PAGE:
ROCKPORT – The drawings capture the space between the bombs.

Steve Mumford, a painter who splits his time between New York and Maine, has made eight trips to Iraq and Afghanistan since 2003. With quick ink drawings, he captures the daily lives of the people who live in the war zones and the American Marines on duty.

His inspiration for the project is Winslow Homer, the famous American landscape painter who began his career making illustrations from the front lines of the Civil War for Harper’s Weekly.

All these years later, Mumford is doing much the same, though for different reasons. Homer did it out of necessity, and he was one among hundreds of illustrators on or near the front lines. They observed the action and illustrated scenes to give readers perspective.

In our time, technology has rendered front-line illustrators obsolete. Digital photography not only allows us to capture action precisely, but to transmit images at near-instant speed so we share context for the war stories as they unfold.

Mumford is showing a collection of his war-zone drawings this summer at the Center for Maine Contemporary Art in Rockport. The exhibition, “Embedded,” is part of the Maine Drawing Project, a statewide effort among museums and galleries to call attention to the wealth of drawings in Maine collections and to the great tradition of drawing in the state.

Mumford turns back the clock some 200 years on a subject that is now digitized. “It’s such an elemental act,” he said. “You can get a powerful and strong connection looking at a drawing, and the technology is so primitive.”

His illustrations show women doing laundry, doctors performing amputations and soldiers in the mess hall. They flesh out the war stories that we read about in the papers and hear on the news. He was less interested in the front-line action and more concerned about recording the lives of residents and soldiers in the lull between the fighting.

“I saw these drawings as something between art and reporting,” said Mumford. “I didn’t have enough money to hire translators and minders, so I decided to just wander and, in a random way, draw whatever I saw and whatever happened. It seemed like a better strategy rather than seeking out violence, per se.”

Mumford, 50, spends his summers in Maine. He and his wife, artist Inka Essenhigh, have a place in Tenants Harbor. He’s the nephew of Maine painter Charles DuBack.

CMCA curator Suzette McAvoy discovered Mumford’s work during a studio visit with Essenhigh at their summer home.

“He had just gotten back from Afghanistan, and he showed me a stack of these fantastic pen-and-ink drawings that he had done of soldiers on patrol on the streets and on the sidewalks of the cities,” McAvoy said. “I thought, ‘This is our drawing show.’ “

As much as she liked Mumford’s drawings, McAvoy also appreciated his story: A working contemporary artist inspired by one of the greatest artists in American art history, both with deep Maine roots, doing similar work.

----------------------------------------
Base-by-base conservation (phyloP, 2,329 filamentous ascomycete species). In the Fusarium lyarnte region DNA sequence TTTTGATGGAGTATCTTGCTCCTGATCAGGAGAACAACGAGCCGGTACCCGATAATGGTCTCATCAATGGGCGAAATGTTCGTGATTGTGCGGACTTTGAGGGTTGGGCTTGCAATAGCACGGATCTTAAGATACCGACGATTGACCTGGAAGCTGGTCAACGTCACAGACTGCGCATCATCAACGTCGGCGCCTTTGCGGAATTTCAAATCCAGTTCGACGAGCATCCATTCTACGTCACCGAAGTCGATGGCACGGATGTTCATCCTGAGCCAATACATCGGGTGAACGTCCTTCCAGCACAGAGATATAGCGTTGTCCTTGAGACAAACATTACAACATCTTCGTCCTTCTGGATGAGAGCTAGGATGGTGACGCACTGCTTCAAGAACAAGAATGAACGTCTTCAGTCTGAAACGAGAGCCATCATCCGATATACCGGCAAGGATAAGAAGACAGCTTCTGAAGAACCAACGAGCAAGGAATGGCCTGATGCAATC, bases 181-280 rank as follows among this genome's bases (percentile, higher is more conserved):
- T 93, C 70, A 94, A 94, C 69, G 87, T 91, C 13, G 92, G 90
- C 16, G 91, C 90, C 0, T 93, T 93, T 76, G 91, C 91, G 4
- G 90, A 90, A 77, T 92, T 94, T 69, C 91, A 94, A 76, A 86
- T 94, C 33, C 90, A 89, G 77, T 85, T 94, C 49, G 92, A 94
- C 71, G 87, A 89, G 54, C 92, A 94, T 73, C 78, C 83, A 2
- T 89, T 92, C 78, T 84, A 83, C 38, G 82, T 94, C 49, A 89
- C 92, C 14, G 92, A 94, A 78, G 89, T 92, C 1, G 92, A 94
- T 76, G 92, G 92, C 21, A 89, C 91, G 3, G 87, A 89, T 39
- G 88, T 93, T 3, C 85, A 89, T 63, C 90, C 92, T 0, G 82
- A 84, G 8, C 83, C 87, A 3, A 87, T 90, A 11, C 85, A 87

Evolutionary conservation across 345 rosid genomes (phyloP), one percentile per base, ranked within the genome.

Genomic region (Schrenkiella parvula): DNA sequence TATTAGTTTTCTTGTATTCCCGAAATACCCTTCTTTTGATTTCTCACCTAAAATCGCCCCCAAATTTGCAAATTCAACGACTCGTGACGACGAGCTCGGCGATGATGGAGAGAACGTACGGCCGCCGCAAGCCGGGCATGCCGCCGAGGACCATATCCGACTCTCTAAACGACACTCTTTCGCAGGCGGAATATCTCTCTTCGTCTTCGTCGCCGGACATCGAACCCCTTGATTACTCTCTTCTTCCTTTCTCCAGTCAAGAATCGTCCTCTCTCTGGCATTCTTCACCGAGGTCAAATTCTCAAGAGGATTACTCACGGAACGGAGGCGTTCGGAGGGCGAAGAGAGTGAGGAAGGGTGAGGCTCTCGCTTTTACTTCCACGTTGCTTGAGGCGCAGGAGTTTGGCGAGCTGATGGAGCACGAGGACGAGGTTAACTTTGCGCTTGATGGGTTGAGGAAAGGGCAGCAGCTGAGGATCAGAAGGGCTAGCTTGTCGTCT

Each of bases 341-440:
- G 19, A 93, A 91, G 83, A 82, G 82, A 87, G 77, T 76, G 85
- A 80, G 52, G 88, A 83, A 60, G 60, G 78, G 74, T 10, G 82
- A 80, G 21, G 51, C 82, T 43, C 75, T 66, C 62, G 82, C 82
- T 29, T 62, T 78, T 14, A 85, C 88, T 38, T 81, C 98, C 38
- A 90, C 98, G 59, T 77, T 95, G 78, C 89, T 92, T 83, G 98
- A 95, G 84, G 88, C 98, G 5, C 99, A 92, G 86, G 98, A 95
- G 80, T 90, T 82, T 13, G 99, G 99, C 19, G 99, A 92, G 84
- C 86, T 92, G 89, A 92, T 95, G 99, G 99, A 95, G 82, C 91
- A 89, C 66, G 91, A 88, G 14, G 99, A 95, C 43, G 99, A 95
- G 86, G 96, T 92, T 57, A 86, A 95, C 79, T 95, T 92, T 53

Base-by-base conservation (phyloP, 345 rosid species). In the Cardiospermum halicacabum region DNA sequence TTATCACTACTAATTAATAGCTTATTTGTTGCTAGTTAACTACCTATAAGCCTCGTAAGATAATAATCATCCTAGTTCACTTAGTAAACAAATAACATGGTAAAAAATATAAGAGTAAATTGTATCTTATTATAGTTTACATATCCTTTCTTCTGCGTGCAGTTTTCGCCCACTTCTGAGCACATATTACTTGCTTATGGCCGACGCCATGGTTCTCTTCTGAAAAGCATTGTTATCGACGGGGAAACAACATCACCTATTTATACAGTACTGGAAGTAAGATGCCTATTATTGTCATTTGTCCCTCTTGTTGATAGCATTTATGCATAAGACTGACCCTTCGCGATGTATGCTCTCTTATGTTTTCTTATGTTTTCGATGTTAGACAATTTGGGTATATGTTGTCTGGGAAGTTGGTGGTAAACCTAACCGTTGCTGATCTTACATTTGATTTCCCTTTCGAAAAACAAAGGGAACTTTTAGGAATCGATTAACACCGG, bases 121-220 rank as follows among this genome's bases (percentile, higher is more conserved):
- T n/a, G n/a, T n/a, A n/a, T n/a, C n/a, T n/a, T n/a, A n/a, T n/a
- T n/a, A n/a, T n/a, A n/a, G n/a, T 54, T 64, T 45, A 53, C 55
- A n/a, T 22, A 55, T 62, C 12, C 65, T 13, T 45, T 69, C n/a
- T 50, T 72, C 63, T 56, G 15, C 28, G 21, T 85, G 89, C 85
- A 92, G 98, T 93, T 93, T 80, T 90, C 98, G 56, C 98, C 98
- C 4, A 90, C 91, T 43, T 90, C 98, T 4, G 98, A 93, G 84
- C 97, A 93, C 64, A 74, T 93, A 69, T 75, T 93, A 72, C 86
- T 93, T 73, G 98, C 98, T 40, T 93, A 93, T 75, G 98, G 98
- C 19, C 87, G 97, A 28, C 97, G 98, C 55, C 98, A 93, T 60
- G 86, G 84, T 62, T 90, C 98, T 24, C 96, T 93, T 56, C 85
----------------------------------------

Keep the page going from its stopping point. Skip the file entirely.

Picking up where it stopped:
Mumford made his first trip to Iraq in 2003. He bought a ticket to Kuwait City, then hitched a ride with French journalists who had a spare seat. He arrived in Iraq on the now-historic day that celebrants toppled the Saddam Hussein statue in Baghdad.

Mumford’s project unfolded largely by circumstance. He did not have a specific plan, other than to record what he saw. He spent about a month in Iraq on that first trip, and returned five more times. His last trip there was in 2008. He’s also been twice to Afghanistan, including earlier this year.

The drawings are finished pieces, and stand on their own. Some also serve as studies for larger oil paintings — painting is Mumford’s primary focus as an artist.

His war works have received notice nationally and in Canada. The Canadian press Drawn and Quarterly published a collection of his drawings. Harper’s Magazine also picked up on his project, and published several of his pieces. In August, Harper’s will feature Mumford’s work from Afghanistan; the magazine has also sent him to Louisiana to illustrate the Gulf oil spill.

The Pritzker Military Library in Chicago gave Mumford an exhibition in 2007, and in February 2010, he had a solo show at Postmasters Gallery in New York.

Mumford admits a long fascination with war-time art, and it started with Homer. Mumford grew up in Boston, and became familiar with Homer as a young boy. Homer infused his cultural background, and informed his sensibilities as an artist. He’s always appreciated Homer’s lyrical style, as well as his flair for dramatic storytelling.

Mumford attended the Boston Museum School in the 1980s, where this kind of representational work was considered regressive, if not hopeless uncool.

“It took me a long time to realize what’s cool is what you need to do,” he said. “I wasted a lot of time thinking I had to be an abstract expressionist when all I really wanted to do was tell stories.” 

Staff Writer Bob Keyes can be contacted at 791-6457 or at:

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